How do you do that? Can't really picture it.You can "technically" get a low A on tenor by putting you knee in the bell, but is likely to be a bit honky and you could fall over.
This is ( used as mute really not as low A but the concept is the same) with an alto at 1' 16" tenor is much the same but with the obvious differencesHow do you do that? Can't really picture it.
love this one- but why didn't the singer come to me- i had to use the ellbow of my neighbour in bigband quite often ;-)This is ( used as mute really not as low A but the concept is the same) with an alto at 1' 16" tenor is much the same but with the obvious differences
this is on tenor ( not so very serious but you get the concept)
Common but not always true, I've seen folks in their 80s still singing with a great voice but there is a lot of abuse of vocal cords everywhere and that eventually takes its toll with the majority of singersTrue, its not a 'sax' song so key doesn't really matter IF there's no vocal, but for sax-specific songs and those with a good sax solo, it is critical to play them in the original key. I love 'Shotgun' for example, but nobody can sing it in Ab which is where it needs to be for the sax to sound right. G just doesn't make it. That brings up the #1 problem with today's older groups playing the hits of the past - everybody is generally still good EXCEPT the singers. Keys are dropping quicker than Sadie's bloomers and they still can only manage a weak croak with that uncontrollable tremolo that old singers get.
Just sing the low A And play the restThe Bb Real Book transcription of "Mercy, Mercy, Mercy" indeed has a low A in it: in fact, it has FIVE low As…
But the transcriber must have realised that the athletic tenor player could stick a boot in the bell for this note, so he (or she) decided to set a real challenge - and added in a LOW G for good measure.
The solution is simple: you don't have to find a friendly buttock to blow into or even transpose the score for baritone - just get your clarinet out.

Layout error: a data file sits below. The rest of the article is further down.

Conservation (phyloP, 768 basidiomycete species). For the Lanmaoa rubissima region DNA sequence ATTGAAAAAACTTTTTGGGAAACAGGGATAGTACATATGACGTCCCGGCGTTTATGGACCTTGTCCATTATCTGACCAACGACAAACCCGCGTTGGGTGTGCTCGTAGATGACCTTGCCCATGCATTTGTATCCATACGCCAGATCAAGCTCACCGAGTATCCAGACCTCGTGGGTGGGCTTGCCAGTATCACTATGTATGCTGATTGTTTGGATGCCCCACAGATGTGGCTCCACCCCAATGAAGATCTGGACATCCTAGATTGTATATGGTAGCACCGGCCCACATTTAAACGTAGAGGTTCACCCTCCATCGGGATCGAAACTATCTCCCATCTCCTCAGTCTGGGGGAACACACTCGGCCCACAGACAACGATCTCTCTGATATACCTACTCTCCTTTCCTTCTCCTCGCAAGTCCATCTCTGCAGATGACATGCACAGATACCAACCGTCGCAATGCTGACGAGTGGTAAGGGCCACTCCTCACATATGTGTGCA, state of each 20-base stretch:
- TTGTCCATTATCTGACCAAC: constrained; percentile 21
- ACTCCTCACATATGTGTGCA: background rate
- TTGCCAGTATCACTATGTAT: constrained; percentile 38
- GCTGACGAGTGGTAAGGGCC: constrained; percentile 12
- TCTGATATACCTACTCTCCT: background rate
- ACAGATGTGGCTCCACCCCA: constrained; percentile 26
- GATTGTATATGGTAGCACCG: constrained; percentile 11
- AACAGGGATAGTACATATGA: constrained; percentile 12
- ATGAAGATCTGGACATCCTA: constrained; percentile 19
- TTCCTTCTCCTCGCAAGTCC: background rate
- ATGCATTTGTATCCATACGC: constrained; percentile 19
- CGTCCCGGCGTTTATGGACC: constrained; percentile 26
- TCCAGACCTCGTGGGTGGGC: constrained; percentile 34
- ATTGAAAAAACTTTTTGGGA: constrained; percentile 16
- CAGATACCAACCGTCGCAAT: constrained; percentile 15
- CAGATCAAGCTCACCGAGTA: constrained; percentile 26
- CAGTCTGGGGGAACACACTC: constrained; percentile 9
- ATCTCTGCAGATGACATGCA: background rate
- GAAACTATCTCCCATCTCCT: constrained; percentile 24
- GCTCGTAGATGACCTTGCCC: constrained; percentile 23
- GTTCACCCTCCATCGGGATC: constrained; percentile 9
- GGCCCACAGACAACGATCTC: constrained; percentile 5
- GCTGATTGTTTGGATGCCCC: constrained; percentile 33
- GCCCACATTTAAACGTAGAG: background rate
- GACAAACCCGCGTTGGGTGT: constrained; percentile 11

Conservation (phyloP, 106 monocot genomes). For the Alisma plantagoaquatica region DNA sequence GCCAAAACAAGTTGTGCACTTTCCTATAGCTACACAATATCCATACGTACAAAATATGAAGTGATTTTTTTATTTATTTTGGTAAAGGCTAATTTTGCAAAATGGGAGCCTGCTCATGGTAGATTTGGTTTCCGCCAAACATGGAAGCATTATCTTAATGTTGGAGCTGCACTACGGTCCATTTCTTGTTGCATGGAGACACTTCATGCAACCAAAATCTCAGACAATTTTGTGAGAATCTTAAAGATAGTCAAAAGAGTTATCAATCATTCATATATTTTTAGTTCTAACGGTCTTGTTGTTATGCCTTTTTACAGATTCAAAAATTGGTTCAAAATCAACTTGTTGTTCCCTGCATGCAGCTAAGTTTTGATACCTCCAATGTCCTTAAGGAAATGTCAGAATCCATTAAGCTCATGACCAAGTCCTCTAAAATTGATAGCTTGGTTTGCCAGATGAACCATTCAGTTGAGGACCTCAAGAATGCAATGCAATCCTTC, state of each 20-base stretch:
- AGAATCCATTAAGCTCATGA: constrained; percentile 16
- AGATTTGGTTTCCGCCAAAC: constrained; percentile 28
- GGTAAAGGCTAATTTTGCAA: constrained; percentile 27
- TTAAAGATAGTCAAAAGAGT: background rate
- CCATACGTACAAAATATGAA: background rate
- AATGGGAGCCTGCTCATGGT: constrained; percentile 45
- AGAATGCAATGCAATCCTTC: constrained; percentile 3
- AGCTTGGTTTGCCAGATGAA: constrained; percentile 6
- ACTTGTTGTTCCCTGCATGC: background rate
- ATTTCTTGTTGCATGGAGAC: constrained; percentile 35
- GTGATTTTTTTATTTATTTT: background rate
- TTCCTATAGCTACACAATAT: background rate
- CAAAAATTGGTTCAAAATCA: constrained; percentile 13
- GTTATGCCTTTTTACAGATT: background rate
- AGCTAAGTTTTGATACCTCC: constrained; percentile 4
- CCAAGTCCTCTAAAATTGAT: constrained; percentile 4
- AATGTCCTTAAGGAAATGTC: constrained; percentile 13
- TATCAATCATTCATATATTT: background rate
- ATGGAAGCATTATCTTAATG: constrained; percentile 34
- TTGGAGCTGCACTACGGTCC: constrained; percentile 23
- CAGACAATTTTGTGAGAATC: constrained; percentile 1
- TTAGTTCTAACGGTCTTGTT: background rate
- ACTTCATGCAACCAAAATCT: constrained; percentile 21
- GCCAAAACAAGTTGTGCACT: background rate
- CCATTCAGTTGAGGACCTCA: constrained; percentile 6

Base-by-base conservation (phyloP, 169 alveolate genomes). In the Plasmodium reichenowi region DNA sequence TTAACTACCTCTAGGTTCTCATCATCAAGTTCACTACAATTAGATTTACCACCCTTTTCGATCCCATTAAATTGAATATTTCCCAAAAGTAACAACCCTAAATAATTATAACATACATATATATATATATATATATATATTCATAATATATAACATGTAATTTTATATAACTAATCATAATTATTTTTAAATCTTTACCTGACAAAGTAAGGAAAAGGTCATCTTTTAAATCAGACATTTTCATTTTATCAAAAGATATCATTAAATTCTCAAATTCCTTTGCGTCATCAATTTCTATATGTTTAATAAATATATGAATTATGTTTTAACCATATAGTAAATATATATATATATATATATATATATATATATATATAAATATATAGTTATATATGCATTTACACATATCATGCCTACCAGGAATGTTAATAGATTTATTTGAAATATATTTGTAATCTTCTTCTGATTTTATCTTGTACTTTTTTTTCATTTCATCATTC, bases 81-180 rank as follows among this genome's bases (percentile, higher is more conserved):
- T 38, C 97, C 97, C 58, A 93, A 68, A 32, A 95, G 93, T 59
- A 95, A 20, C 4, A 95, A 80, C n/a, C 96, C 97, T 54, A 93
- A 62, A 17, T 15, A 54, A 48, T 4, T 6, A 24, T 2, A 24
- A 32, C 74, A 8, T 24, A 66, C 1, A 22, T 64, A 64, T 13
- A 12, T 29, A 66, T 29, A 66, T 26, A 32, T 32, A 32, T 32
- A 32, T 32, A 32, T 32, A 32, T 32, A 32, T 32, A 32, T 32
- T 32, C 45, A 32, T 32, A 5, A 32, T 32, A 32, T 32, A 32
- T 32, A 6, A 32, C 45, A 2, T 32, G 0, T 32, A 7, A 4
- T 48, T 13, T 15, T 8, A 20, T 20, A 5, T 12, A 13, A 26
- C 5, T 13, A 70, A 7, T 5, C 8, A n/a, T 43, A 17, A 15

I've played it on tenor and on keyboard many times, especially at jams. I don't remember the key I usually play it in. Probably F. Everything seems to be in F lately......I've played Mercy in 3-4 different keys over the years. Just play it where it feels good to you......
Thanks for mentioning this. I've been saying it for years. The key is Ab because of how the notes and riffs lay on the sax keys, and for the sound of the pitches on the horn. But nobody sings it that high. The last time this tune was attempted when I was playing, they put it in E. That's just too low for it to sound right. This is the one song where I say play it in the original key or don't play it all.I love 'Shotgun' for example, but nobody can sing it in Ab which is where it needs to be for the sax to sound right. G just doesn't make it.
Yes, you're right. I never remember what keys tunes are in. I have to hear it or start playing, then I know.I believe the the most common key MMM is played in is Bb, C on tenor.
I've been playing "Superstition" since it was top 40. I've played it on Tenor mostly, but many times I was caught with my alto on and a few times with my flute in my hands, but that's what scotch is for.But don't get me started on "Superstition" which is in Eb but guitar players always put it in E. The riffs are all on the black keys in Eb as Stevie Wonder intended. And the Bb horns are in F and Eb horns are in C. When you put it in E, you rob the keys player of his time to rock out, and the horn players too.